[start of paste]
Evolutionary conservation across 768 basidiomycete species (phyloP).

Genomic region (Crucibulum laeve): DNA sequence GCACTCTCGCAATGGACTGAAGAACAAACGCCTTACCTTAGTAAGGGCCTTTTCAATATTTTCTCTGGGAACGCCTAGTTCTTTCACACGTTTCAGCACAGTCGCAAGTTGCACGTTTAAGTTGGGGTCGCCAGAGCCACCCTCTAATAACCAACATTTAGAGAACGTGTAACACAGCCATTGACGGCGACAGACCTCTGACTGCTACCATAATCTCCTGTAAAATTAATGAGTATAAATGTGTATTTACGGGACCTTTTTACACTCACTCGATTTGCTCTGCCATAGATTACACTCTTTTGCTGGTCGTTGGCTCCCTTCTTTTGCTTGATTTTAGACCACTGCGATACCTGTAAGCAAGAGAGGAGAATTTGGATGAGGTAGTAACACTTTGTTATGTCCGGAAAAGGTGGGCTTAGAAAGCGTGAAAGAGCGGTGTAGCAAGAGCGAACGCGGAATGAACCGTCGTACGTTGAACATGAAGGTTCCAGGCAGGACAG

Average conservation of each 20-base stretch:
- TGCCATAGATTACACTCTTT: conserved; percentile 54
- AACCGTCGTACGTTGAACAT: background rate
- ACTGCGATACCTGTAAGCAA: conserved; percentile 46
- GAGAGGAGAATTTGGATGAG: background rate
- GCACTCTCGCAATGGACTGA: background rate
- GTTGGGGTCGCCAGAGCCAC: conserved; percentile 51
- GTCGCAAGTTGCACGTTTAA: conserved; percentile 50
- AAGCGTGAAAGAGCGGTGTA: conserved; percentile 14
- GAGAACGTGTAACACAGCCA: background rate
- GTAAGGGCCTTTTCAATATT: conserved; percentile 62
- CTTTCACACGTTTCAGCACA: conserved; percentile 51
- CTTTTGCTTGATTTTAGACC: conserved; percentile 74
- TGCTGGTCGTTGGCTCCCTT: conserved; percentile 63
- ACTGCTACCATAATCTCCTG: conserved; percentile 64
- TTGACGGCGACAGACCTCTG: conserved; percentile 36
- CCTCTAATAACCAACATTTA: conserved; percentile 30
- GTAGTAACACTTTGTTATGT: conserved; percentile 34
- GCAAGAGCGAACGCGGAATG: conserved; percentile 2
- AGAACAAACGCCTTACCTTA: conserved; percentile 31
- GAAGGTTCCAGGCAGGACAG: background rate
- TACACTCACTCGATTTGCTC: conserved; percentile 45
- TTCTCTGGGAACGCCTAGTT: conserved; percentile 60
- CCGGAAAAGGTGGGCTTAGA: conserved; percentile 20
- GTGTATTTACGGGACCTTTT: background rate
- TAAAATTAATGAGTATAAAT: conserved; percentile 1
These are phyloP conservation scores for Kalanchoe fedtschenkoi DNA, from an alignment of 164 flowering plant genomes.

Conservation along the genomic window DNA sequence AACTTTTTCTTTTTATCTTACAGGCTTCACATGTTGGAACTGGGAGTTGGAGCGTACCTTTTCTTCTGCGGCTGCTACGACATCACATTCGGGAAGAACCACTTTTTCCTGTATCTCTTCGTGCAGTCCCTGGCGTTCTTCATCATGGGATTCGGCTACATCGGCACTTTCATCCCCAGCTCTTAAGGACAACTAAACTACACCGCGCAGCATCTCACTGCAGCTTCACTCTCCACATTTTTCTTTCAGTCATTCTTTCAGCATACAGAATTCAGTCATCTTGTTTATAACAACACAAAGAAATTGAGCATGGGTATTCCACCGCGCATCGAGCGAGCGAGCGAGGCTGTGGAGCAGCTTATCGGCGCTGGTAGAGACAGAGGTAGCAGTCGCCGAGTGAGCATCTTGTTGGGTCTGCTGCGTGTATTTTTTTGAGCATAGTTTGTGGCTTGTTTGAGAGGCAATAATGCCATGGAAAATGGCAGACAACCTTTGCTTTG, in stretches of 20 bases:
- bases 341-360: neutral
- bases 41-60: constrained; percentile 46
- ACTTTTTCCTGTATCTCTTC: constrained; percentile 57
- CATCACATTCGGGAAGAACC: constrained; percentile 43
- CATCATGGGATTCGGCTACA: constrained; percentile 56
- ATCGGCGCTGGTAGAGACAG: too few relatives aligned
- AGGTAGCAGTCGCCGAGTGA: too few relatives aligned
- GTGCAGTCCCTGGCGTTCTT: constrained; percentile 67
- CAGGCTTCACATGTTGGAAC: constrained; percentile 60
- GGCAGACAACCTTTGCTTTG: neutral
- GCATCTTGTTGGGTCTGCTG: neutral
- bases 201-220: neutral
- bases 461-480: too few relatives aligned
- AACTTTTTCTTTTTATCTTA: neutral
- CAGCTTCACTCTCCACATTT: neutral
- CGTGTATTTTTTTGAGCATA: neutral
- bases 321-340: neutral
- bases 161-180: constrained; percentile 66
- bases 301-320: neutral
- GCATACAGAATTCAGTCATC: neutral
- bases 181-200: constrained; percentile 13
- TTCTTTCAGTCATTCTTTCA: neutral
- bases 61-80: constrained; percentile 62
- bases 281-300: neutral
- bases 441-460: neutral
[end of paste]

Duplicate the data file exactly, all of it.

Evolutionary conservation across 768 basidiomycete species (phyloP).

Genomic region (Crucibulum laeve): DNA sequence GCACTCTCGCAATGGACTGAAGAACAAACGCCTTACCTTAGTAAGGGCCTTTTCAATATTTTCTCTGGGAACGCCTAGTTCTTTCACACGTTTCAGCACAGTCGCAAGTTGCACGTTTAAGTTGGGGTCGCCAGAGCCACCCTCTAATAACCAACATTTAGAGAACGTGTAACACAGCCATTGACGGCGACAGACCTCTGACTGCTACCATAATCTCCTGTAAAATTAATGAGTATAAATGTGTATTTACGGGACCTTTTTACACTCACTCGATTTGCTCTGCCATAGATTACACTCTTTTGCTGGTCGTTGGCTCCCTTCTTTTGCTTGATTTTAGACCACTGCGATACCTGTAAGCAAGAGAGGAGAATTTGGATGAGGTAGTAACACTTTGTTATGTCCGGAAAAGGTGGGCTTAGAAAGCGTGAAAGAGCGGTGTAGCAAGAGCGAACGCGGAATGAACCGTCGTACGTTGAACATGAAGGTTCCAGGCAGGACAG

Average conservation of each 20-base stretch:
- TGCCATAGATTACACTCTTT: conserved; percentile 54
- AACCGTCGTACGTTGAACAT: background rate
- ACTGCGATACCTGTAAGCAA: conserved; percentile 46
- GAGAGGAGAATTTGGATGAG: background rate
- GCACTCTCGCAATGGACTGA: background rate
- GTTGGGGTCGCCAGAGCCAC: conserved; percentile 51
- GTCGCAAGTTGCACGTTTAA: conserved; percentile 50
- AAGCGTGAAAGAGCGGTGTA: conserved; percentile 14
- GAGAACGTGTAACACAGCCA: background rate
- GTAAGGGCCTTTTCAATATT: conserved; percentile 62
- CTTTCACACGTTTCAGCACA: conserved; percentile 51
- CTTTTGCTTGATTTTAGACC: conserved; percentile 74
- TGCTGGTCGTTGGCTCCCTT: conserved; percentile 63
- ACTGCTACCATAATCTCCTG: conserved; percentile 64
- TTGACGGCGACAGACCTCTG: conserved; percentile 36
- CCTCTAATAACCAACATTTA: conserved; percentile 30
- GTAGTAACACTTTGTTATGT: conserved; percentile 34
- GCAAGAGCGAACGCGGAATG: conserved; percentile 2
- AGAACAAACGCCTTACCTTA: conserved; percentile 31
- GAAGGTTCCAGGCAGGACAG: background rate
- TACACTCACTCGATTTGCTC: conserved; percentile 45
- TTCTCTGGGAACGCCTAGTT: conserved; percentile 60
- CCGGAAAAGGTGGGCTTAGA: conserved; percentile 20
- GTGTATTTACGGGACCTTTT: background rate
- TAAAATTAATGAGTATAAAT: conserved; percentile 1
These are phyloP conservation scores for Kalanchoe fedtschenkoi DNA, from an alignment of 164 flowering plant genomes.

Conservation along the genomic window DNA sequence AACTTTTTCTTTTTATCTTACAGGCTTCACATGTTGGAACTGGGAGTTGGAGCGTACCTTTTCTTCTGCGGCTGCTACGACATCACATTCGGGAAGAACCACTTTTTCCTGTATCTCTTCGTGCAGTCCCTGGCGTTCTTCATCATGGGATTCGGCTACATCGGCACTTTCATCCCCAGCTCTTAAGGACAACTAAACTACACCGCGCAGCATCTCACTGCAGCTTCACTCTCCACATTTTTCTTTCAGTCATTCTTTCAGCATACAGAATTCAGTCATCTTGTTTATAACAACACAAAGAAATTGAGCATGGGTATTCCACCGCGCATCGAGCGAGCGAGCGAGGCTGTGGAGCAGCTTATCGGCGCTGGTAGAGACAGAGGTAGCAGTCGCCGAGTGAGCATCTTGTTGGGTCTGCTGCGTGTATTTTTTTGAGCATAGTTTGTGGCTTGTTTGAGAGGCAATAATGCCATGGAAAATGGCAGACAACCTTTGCTTTG, in stretches of 20 bases:
- bases 341-360: neutral
- bases 41-60: constrained; percentile 46
- ACTTTTTCCTGTATCTCTTC: constrained; percentile 57
- CATCACATTCGGGAAGAACC: constrained; percentile 43
- CATCATGGGATTCGGCTACA: constrained; percentile 56
- ATCGGCGCTGGTAGAGACAG: too few relatives aligned
- AGGTAGCAGTCGCCGAGTGA: too few relatives aligned
- GTGCAGTCCCTGGCGTTCTT: constrained; percentile 67
- CAGGCTTCACATGTTGGAAC: constrained; percentile 60
- GGCAGACAACCTTTGCTTTG: neutral
- GCATCTTGTTGGGTCTGCTG: neutral
- bases 201-220: neutral
- bases 461-480: too few relatives aligned
- AACTTTTTCTTTTTATCTTA: neutral
- CAGCTTCACTCTCCACATTT: neutral
- CGTGTATTTTTTTGAGCATA: neutral
- bases 321-340: neutral
- bases 161-180: constrained; percentile 66
- bases 301-320: neutral
- GCATACAGAATTCAGTCATC: neutral
- bases 181-200: constrained; percentile 13
- TTCTTTCAGTCATTCTTTCA: neutral
- bases 61-80: constrained; percentile 62
- bases 281-300: neutral
- bases 441-460: neutral